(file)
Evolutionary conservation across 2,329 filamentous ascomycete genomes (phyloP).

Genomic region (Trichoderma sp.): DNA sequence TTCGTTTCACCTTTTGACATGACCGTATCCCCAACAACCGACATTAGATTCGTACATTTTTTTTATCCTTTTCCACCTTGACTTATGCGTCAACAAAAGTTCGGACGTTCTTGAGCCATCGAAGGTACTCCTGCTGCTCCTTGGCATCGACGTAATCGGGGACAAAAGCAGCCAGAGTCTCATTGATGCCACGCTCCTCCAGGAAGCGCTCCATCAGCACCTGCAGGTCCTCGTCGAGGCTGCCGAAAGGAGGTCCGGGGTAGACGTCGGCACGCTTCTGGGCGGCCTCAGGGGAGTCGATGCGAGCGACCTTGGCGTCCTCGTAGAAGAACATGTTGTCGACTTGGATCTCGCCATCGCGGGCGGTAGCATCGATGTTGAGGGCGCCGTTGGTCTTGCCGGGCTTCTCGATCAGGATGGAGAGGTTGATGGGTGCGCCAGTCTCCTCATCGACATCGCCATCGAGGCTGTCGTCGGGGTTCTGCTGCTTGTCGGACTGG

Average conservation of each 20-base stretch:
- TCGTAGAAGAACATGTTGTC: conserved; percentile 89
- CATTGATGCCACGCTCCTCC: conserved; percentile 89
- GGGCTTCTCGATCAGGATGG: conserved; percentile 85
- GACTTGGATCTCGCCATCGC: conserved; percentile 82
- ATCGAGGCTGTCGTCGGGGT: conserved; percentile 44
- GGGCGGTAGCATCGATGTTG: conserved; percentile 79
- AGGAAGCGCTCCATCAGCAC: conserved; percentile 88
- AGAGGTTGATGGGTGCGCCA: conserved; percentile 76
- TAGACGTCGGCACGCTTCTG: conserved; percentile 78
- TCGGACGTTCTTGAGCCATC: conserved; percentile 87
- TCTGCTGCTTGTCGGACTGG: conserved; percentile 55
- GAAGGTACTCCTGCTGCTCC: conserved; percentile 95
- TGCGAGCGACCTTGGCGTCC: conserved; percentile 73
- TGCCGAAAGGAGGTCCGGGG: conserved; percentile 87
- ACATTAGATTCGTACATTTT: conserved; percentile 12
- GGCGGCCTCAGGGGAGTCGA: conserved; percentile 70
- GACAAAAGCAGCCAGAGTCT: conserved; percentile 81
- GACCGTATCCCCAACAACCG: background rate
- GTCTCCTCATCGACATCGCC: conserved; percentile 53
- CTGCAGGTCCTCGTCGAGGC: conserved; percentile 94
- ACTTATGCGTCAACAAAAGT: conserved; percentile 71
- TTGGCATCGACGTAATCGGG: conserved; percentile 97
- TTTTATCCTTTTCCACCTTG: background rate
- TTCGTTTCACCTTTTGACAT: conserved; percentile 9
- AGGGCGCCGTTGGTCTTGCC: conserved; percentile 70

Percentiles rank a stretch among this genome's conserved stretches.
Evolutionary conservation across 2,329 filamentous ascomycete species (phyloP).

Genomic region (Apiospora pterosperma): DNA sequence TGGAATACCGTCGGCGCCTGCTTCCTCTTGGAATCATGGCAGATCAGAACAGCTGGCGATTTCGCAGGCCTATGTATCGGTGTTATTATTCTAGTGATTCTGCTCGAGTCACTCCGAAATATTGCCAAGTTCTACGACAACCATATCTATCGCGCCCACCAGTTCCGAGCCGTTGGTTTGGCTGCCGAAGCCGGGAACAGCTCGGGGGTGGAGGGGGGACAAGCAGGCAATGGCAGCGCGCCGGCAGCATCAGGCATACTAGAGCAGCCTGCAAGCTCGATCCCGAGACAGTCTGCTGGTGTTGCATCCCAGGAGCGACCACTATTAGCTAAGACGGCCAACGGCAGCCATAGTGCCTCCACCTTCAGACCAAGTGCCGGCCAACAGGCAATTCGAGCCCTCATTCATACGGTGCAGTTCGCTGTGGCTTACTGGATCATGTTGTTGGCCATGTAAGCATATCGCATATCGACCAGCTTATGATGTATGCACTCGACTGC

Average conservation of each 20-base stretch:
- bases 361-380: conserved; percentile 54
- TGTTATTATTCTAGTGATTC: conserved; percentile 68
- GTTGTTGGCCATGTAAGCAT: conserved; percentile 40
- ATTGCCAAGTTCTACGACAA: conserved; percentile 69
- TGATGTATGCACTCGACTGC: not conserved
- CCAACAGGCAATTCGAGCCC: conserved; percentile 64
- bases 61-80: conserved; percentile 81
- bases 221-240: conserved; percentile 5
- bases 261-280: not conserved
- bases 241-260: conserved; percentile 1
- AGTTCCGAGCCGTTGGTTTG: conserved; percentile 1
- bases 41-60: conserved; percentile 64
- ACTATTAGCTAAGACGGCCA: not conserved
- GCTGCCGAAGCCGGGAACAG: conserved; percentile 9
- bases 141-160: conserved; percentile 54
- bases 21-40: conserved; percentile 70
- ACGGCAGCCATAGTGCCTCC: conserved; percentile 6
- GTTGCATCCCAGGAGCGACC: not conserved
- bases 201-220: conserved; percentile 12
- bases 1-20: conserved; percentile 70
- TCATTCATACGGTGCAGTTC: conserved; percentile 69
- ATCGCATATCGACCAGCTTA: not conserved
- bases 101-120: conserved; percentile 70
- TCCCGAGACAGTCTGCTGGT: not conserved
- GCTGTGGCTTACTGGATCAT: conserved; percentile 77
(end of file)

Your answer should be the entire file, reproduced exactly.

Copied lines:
Evolutionary conservation across 2,329 filamentous ascomycete genomes (phyloP).

Genomic region (Trichoderma sp.): DNA sequence TTCGTTTCACCTTTTGACATGACCGTATCCCCAACAACCGACATTAGATTCGTACATTTTTTTTATCCTTTTCCACCTTGACTTATGCGTCAACAAAAGTTCGGACGTTCTTGAGCCATCGAAGGTACTCCTGCTGCTCCTTGGCATCGACGTAATCGGGGACAAAAGCAGCCAGAGTCTCATTGATGCCACGCTCCTCCAGGAAGCGCTCCATCAGCACCTGCAGGTCCTCGTCGAGGCTGCCGAAAGGAGGTCCGGGGTAGACGTCGGCACGCTTCTGGGCGGCCTCAGGGGAGTCGATGCGAGCGACCTTGGCGTCCTCGTAGAAGAACATGTTGTCGACTTGGATCTCGCCATCGCGGGCGGTAGCATCGATGTTGAGGGCGCCGTTGGTCTTGCCGGGCTTCTCGATCAGGATGGAGAGGTTGATGGGTGCGCCAGTCTCCTCATCGACATCGCCATCGAGGCTGTCGTCGGGGTTCTGCTGCTTGTCGGACTGG

Average conservation of each 20-base stretch:
- TCGTAGAAGAACATGTTGTC: conserved; percentile 89
- CATTGATGCCACGCTCCTCC: conserved; percentile 89
- GGGCTTCTCGATCAGGATGG: conserved; percentile 85
- GACTTGGATCTCGCCATCGC: conserved; percentile 82
- ATCGAGGCTGTCGTCGGGGT: conserved; percentile 44
- GGGCGGTAGCATCGATGTTG: conserved; percentile 79
- AGGAAGCGCTCCATCAGCAC: conserved; percentile 88
- AGAGGTTGATGGGTGCGCCA: conserved; percentile 76
- TAGACGTCGGCACGCTTCTG: conserved; percentile 78
- TCGGACGTTCTTGAGCCATC: conserved; percentile 87
- TCTGCTGCTTGTCGGACTGG: conserved; percentile 55
- GAAGGTACTCCTGCTGCTCC: conserved; percentile 95
- TGCGAGCGACCTTGGCGTCC: conserved; percentile 73
- TGCCGAAAGGAGGTCCGGGG: conserved; percentile 87
- ACATTAGATTCGTACATTTT: conserved; percentile 12
- GGCGGCCTCAGGGGAGTCGA: conserved; percentile 70
- GACAAAAGCAGCCAGAGTCT: conserved; percentile 81
- GACCGTATCCCCAACAACCG: background rate
- GTCTCCTCATCGACATCGCC: conserved; percentile 53
- CTGCAGGTCCTCGTCGAGGC: conserved; percentile 94
- ACTTATGCGTCAACAAAAGT: conserved; percentile 71
- TTGGCATCGACGTAATCGGG: conserved; percentile 97
- TTTTATCCTTTTCCACCTTG: background rate
- TTCGTTTCACCTTTTGACAT: conserved; percentile 9
- AGGGCGCCGTTGGTCTTGCC: conserved; percentile 70

Percentiles rank a stretch among this genome's conserved stretches.
Evolutionary conservation across 2,329 filamentous ascomycete species (phyloP).

Genomic region (Apiospora pterosperma): DNA sequence TGGAATACCGTCGGCGCCTGCTTCCTCTTGGAATCATGGCAGATCAGAACAGCTGGCGATTTCGCAGGCCTATGTATCGGTGTTATTATTCTAGTGATTCTGCTCGAGTCACTCCGAAATATTGCCAAGTTCTACGACAACCATATCTATCGCGCCCACCAGTTCCGAGCCGTTGGTTTGGCTGCCGAAGCCGGGAACAGCTCGGGGGTGGAGGGGGGACAAGCAGGCAATGGCAGCGCGCCGGCAGCATCAGGCATACTAGAGCAGCCTGCAAGCTCGATCCCGAGACAGTCTGCTGGTGTTGCATCCCAGGAGCGACCACTATTAGCTAAGACGGCCAACGGCAGCCATAGTGCCTCCACCTTCAGACCAAGTGCCGGCCAACAGGCAATTCGAGCCCTCATTCATACGGTGCAGTTCGCTGTGGCTTACTGGATCATGTTGTTGGCCATGTAAGCATATCGCATATCGACCAGCTTATGATGTATGCACTCGACTGC

Average conservation of each 20-base stretch:
- bases 361-380: conserved; percentile 54
- TGTTATTATTCTAGTGATTC: conserved; percentile 68
- GTTGTTGGCCATGTAAGCAT: conserved; percentile 40
- ATTGCCAAGTTCTACGACAA: conserved; percentile 69
- TGATGTATGCACTCGACTGC: not conserved
- CCAACAGGCAATTCGAGCCC: conserved; percentile 64
- bases 61-80: conserved; percentile 81
- bases 221-240: conserved; percentile 5
- bases 261-280: not conserved
- bases 241-260: conserved; percentile 1
- AGTTCCGAGCCGTTGGTTTG: conserved; percentile 1
- bases 41-60: conserved; percentile 64
- ACTATTAGCTAAGACGGCCA: not conserved
- GCTGCCGAAGCCGGGAACAG: conserved; percentile 9
- bases 141-160: conserved; percentile 54
- bases 21-40: conserved; percentile 70
- ACGGCAGCCATAGTGCCTCC: conserved; percentile 6
- GTTGCATCCCAGGAGCGACC: not conserved
- bases 201-220: conserved; percentile 12
- bases 1-20: conserved; percentile 70
- TCATTCATACGGTGCAGTTC: conserved; percentile 69
- ATCGCATATCGACCAGCTTA: not conserved
- bases 101-120: conserved; percentile 70
- TCCCGAGACAGTCTGCTGGT: not conserved
- GCTGTGGCTTACTGGATCAT: conserved; percentile 77